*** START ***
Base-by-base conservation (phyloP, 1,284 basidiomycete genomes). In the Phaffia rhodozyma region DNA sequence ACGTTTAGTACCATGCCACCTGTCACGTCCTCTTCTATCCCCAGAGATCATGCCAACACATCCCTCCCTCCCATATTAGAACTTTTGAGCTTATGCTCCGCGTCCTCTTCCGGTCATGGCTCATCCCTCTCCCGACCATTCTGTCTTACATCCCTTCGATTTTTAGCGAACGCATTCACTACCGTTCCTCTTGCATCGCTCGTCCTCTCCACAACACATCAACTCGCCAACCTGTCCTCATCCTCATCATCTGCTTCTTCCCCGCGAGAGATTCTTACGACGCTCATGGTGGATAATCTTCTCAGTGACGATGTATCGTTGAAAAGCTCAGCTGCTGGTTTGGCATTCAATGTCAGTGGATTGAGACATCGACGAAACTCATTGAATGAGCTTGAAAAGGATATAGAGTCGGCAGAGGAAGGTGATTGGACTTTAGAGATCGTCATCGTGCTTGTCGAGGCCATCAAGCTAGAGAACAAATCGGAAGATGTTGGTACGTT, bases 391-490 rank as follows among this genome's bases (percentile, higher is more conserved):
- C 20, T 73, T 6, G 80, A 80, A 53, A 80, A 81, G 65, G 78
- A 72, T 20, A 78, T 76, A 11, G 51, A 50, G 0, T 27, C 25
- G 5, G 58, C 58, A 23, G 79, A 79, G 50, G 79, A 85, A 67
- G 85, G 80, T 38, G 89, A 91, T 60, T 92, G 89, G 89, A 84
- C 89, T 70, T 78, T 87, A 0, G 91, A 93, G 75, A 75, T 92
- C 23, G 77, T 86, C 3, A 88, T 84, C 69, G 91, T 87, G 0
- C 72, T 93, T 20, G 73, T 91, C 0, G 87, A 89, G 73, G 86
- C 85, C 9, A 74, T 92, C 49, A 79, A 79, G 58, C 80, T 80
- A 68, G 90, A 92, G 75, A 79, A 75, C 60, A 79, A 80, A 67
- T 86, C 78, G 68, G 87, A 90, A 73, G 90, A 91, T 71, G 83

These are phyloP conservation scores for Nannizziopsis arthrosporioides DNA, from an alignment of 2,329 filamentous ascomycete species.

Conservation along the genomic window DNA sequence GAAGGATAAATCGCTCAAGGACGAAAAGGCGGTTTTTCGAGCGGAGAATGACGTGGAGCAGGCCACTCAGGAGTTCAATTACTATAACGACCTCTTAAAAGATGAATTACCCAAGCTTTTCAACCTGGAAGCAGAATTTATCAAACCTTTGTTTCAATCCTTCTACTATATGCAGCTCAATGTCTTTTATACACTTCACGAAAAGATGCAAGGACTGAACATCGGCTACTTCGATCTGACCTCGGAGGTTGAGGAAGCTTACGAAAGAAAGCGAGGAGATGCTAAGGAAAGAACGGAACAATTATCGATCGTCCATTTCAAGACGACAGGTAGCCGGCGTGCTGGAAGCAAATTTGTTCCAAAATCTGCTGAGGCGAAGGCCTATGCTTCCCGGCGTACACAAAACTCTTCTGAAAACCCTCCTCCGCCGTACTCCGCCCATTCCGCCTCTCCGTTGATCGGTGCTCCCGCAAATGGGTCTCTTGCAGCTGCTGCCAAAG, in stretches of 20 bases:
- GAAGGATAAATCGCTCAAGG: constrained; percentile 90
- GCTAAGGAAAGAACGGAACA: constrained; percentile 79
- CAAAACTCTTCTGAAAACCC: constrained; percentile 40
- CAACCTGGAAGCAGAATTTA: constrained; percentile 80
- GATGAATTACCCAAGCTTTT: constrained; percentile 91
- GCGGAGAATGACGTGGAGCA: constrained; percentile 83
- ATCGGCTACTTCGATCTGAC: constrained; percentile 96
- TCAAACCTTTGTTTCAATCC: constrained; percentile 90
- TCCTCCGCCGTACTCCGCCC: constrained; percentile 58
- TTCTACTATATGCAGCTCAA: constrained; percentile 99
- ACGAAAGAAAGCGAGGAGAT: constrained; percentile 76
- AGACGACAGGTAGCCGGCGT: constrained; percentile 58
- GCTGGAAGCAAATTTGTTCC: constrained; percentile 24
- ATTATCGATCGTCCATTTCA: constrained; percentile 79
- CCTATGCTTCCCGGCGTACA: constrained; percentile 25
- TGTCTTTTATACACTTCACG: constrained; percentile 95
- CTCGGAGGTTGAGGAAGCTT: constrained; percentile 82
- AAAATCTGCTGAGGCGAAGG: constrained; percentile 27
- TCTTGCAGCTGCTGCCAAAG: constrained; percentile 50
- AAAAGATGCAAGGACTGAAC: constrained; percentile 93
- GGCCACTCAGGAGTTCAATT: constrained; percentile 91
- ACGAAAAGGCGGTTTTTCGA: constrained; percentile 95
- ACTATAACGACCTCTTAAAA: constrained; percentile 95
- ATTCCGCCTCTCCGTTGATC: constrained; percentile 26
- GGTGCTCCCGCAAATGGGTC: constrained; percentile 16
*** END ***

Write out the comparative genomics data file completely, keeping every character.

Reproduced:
Base-by-base conservation (phyloP, 1,284 basidiomycete genomes). In the Phaffia rhodozyma region DNA sequence ACGTTTAGTACCATGCCACCTGTCACGTCCTCTTCTATCCCCAGAGATCATGCCAACACATCCCTCCCTCCCATATTAGAACTTTTGAGCTTATGCTCCGCGTCCTCTTCCGGTCATGGCTCATCCCTCTCCCGACCATTCTGTCTTACATCCCTTCGATTTTTAGCGAACGCATTCACTACCGTTCCTCTTGCATCGCTCGTCCTCTCCACAACACATCAACTCGCCAACCTGTCCTCATCCTCATCATCTGCTTCTTCCCCGCGAGAGATTCTTACGACGCTCATGGTGGATAATCTTCTCAGTGACGATGTATCGTTGAAAAGCTCAGCTGCTGGTTTGGCATTCAATGTCAGTGGATTGAGACATCGACGAAACTCATTGAATGAGCTTGAAAAGGATATAGAGTCGGCAGAGGAAGGTGATTGGACTTTAGAGATCGTCATCGTGCTTGTCGAGGCCATCAAGCTAGAGAACAAATCGGAAGATGTTGGTACGTT, bases 391-490 rank as follows among this genome's bases (percentile, higher is more conserved):
- C 20, T 73, T 6, G 80, A 80, A 53, A 80, A 81, G 65, G 78
- A 72, T 20, A 78, T 76, A 11, G 51, A 50, G 0, T 27, C 25
- G 5, G 58, C 58, A 23, G 79, A 79, G 50, G 79, A 85, A 67
- G 85, G 80, T 38, G 89, A 91, T 60, T 92, G 89, G 89, A 84
- C 89, T 70, T 78, T 87, A 0, G 91, A 93, G 75, A 75, T 92
- C 23, G 77, T 86, C 3, A 88, T 84, C 69, G 91, T 87, G 0
- C 72, T 93, T 20, G 73, T 91, C 0, G 87, A 89, G 73, G 86
- C 85, C 9, A 74, T 92, C 49, A 79, A 79, G 58, C 80, T 80
- A 68, G 90, A 92, G 75, A 79, A 75, C 60, A 79, A 80, A 67
- T 86, C 78, G 68, G 87, A 90, A 73, G 90, A 91, T 71, G 83

These are phyloP conservation scores for Nannizziopsis arthrosporioides DNA, from an alignment of 2,329 filamentous ascomycete species.

Conservation along the genomic window DNA sequence GAAGGATAAATCGCTCAAGGACGAAAAGGCGGTTTTTCGAGCGGAGAATGACGTGGAGCAGGCCACTCAGGAGTTCAATTACTATAACGACCTCTTAAAAGATGAATTACCCAAGCTTTTCAACCTGGAAGCAGAATTTATCAAACCTTTGTTTCAATCCTTCTACTATATGCAGCTCAATGTCTTTTATACACTTCACGAAAAGATGCAAGGACTGAACATCGGCTACTTCGATCTGACCTCGGAGGTTGAGGAAGCTTACGAAAGAAAGCGAGGAGATGCTAAGGAAAGAACGGAACAATTATCGATCGTCCATTTCAAGACGACAGGTAGCCGGCGTGCTGGAAGCAAATTTGTTCCAAAATCTGCTGAGGCGAAGGCCTATGCTTCCCGGCGTACACAAAACTCTTCTGAAAACCCTCCTCCGCCGTACTCCGCCCATTCCGCCTCTCCGTTGATCGGTGCTCCCGCAAATGGGTCTCTTGCAGCTGCTGCCAAAG, in stretches of 20 bases:
- GAAGGATAAATCGCTCAAGG: constrained; percentile 90
- GCTAAGGAAAGAACGGAACA: constrained; percentile 79
- CAAAACTCTTCTGAAAACCC: constrained; percentile 40
- CAACCTGGAAGCAGAATTTA: constrained; percentile 80
- GATGAATTACCCAAGCTTTT: constrained; percentile 91
- GCGGAGAATGACGTGGAGCA: constrained; percentile 83
- ATCGGCTACTTCGATCTGAC: constrained; percentile 96
- TCAAACCTTTGTTTCAATCC: constrained; percentile 90
- TCCTCCGCCGTACTCCGCCC: constrained; percentile 58
- TTCTACTATATGCAGCTCAA: constrained; percentile 99
- ACGAAAGAAAGCGAGGAGAT: constrained; percentile 76
- AGACGACAGGTAGCCGGCGT: constrained; percentile 58
- GCTGGAAGCAAATTTGTTCC: constrained; percentile 24
- ATTATCGATCGTCCATTTCA: constrained; percentile 79
- CCTATGCTTCCCGGCGTACA: constrained; percentile 25
- TGTCTTTTATACACTTCACG: constrained; percentile 95
- CTCGGAGGTTGAGGAAGCTT: constrained; percentile 82
- AAAATCTGCTGAGGCGAAGG: constrained; percentile 27
- TCTTGCAGCTGCTGCCAAAG: constrained; percentile 50
- AAAAGATGCAAGGACTGAAC: constrained; percentile 93
- GGCCACTCAGGAGTTCAATT: constrained; percentile 91
- ACGAAAAGGCGGTTTTTCGA: constrained; percentile 95
- ACTATAACGACCTCTTAAAA: constrained; percentile 95
- ATTCCGCCTCTCCGTTGATC: constrained; percentile 26
- GGTGCTCCCGCAAATGGGTC: constrained; percentile 16